When allegations swirled this week that the administration had paid Iran $400 million in exchange for the release of American hostages, President Obama's message was clear: "We do not pay ransom."

However, American presidents on both sides of the aisle, including Obama himself, have done exactly that in the past, and experts say breaking the prohibition against paying ransoms for hostages is more common than people realize.

"These matters go on all the time, we have people being picked up in the Philippines or other places. We do whatever we can ... but presidents have to make a judgment," said Henry Nau, a professor of political science at the George Washington University.

Most recently, Obama released five Taliban members from Guantanamo Bay in exchange for the return of Army Sgt. Bowe Bergdahl, who had been taken hostage. The swap quickly drew criticism from Congress because lawmakers were not informed of the Gitmo release ahead of time as required by law.

The U.S. government says it does not pay money for the release of hostages, and any government money being spent on ransoms would need to be approved by Congress, experts said. But the Obama administration took steps to loosen this prohibition, announcing last year that it would no longer prosecute families of those captured for raising money and paying a ransom.

The Wall Street Journal reported this week that the Obama administration sent about $400 million in foreign currency to Iran in January, the same day the four American hostages were released. The administration has repeatedly claimed that the payment was part of the settling of a decades-old legal claim, but Republicans have said the link is undeniable.

"We were right in January 2016 to describe the administration's $1.7 billion transfer to Iran as a ransom payment. Paying ransom to kidnappers puts Americans even more at risk," Sen. Mark Kirk, R-Ill., said in a statement.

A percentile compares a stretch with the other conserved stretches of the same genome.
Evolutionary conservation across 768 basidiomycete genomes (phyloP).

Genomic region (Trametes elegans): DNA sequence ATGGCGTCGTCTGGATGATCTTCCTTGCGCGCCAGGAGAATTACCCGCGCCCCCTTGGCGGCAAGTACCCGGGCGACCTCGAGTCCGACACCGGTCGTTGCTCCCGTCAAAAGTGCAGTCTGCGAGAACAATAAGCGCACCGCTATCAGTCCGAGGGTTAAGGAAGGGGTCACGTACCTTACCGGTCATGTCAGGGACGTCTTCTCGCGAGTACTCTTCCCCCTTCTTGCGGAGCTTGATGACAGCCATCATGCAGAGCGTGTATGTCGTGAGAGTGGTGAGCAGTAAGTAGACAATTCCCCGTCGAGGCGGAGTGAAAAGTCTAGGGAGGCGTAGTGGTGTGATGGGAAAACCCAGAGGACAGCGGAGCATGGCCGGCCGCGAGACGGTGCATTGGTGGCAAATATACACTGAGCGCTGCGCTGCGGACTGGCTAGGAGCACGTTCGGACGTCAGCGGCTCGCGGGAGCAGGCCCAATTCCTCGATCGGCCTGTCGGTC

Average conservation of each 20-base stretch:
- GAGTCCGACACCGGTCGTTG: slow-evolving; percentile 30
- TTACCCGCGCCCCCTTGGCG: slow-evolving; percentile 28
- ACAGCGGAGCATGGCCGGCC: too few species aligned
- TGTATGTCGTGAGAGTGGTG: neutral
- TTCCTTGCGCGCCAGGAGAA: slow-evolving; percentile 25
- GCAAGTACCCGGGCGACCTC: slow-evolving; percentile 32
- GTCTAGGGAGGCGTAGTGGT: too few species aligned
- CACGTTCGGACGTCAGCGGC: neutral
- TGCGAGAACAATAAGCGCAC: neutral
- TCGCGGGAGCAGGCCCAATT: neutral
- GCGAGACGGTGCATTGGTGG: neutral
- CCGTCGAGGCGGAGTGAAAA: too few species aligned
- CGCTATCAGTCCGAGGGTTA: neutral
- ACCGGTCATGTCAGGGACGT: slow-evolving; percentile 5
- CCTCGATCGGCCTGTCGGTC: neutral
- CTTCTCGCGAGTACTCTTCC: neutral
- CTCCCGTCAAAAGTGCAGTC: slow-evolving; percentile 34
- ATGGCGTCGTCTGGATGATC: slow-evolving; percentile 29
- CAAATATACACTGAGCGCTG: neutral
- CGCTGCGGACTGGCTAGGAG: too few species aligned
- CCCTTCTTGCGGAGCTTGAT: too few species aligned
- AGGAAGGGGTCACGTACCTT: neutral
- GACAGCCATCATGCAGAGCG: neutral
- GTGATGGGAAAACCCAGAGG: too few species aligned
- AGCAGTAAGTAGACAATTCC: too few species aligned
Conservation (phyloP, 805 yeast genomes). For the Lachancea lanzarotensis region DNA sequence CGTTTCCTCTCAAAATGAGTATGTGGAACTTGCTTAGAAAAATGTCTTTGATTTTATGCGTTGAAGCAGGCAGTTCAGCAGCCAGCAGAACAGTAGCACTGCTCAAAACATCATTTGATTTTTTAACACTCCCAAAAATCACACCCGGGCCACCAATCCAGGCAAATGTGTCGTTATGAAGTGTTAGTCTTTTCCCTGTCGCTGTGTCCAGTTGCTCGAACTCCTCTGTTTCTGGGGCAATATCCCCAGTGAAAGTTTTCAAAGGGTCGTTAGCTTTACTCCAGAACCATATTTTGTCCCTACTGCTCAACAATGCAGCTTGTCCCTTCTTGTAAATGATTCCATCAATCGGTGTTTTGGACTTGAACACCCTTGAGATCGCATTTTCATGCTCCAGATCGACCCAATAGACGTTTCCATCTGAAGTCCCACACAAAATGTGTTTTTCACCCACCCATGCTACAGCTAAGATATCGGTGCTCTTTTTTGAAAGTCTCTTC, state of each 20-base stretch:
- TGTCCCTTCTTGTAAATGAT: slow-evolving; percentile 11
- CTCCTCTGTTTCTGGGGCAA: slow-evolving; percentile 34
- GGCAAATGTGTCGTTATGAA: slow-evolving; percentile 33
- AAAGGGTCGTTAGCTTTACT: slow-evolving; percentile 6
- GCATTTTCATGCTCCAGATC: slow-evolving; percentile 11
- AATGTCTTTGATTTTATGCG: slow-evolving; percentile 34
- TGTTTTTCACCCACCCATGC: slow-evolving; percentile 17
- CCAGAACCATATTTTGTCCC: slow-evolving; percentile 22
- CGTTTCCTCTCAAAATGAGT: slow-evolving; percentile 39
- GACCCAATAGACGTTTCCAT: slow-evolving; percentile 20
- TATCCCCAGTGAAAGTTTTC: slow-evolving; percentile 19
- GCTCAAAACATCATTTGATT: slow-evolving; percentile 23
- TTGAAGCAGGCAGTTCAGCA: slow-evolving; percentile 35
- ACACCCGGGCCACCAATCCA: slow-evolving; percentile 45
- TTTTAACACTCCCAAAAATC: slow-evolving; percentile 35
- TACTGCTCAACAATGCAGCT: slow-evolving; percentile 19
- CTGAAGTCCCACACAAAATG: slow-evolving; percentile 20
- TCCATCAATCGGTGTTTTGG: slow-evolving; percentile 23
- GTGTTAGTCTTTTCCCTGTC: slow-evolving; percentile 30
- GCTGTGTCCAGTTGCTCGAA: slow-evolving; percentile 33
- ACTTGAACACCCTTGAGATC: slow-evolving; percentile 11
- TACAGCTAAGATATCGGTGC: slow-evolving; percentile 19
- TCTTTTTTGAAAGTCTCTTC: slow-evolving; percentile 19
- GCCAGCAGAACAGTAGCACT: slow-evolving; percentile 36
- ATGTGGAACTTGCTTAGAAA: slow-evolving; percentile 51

Nau said that multiple conversations are often ongoing at the same time, and it can be difficult to know how or why two different negotiations become connected.

"The timing suggests that there was clearly a link between the freeing of hostages and the unfreezing of monies that were Iranian monies to begin with," he said.

But Obama is far from the only U.S. president to undertake these types of negotiations. In 2002, President George W. Bush sent $300,000 in private money to the Abu Sayyif rebel group to try to free Martin and Gracia Burnham, two Americans taken hostage while celebrating their wedding anniversary in the Philippines.

Bush also changed the U.S. policy about ransom-paying from a flat out prohibition to one stating that the U.S. government would "deny hostage takers the benefits of ransom, prisoner releases, policy changes, or other acts of concession."

In the famed mid-1980s Iran-Contra scandal, President Ronald Reagan secretly sold arms to Iran to secure the release of American hostages held by Iran, while diverting money from the sale to fund the Contras, a rebel group in Nicaragua.

"Shipping off missiles to Iran for negotiations over the embassy hostages is a pretty good example that people on the Republican side make the same potential deals that the Democrats might," said Tony Cordesman, the Arleigh A. Burke Chair in Strategy at the Center for Strategic and International Studies.

"In the real world, you do whatever is necessary. This isn't a matter of moral or ethical principle. It's a matter of what the pragmatic outcome is," he continued.

The precedent of trading money for hostages dates back to the founding days of our country, according to Which Lessons Matter? American Foreign Policy Decision Making in the Middle East 1979-1987, a book by Christopher Hemmer, dean of the Air War College.

President George Washington gave arms to the Barbary pirates to secure the release of American sailors, according to the book. President Thomas Jefferson, another founding father, also paid a $60,000 ransom to the pirates to bring home more then 300 sailors being held in Tripoli.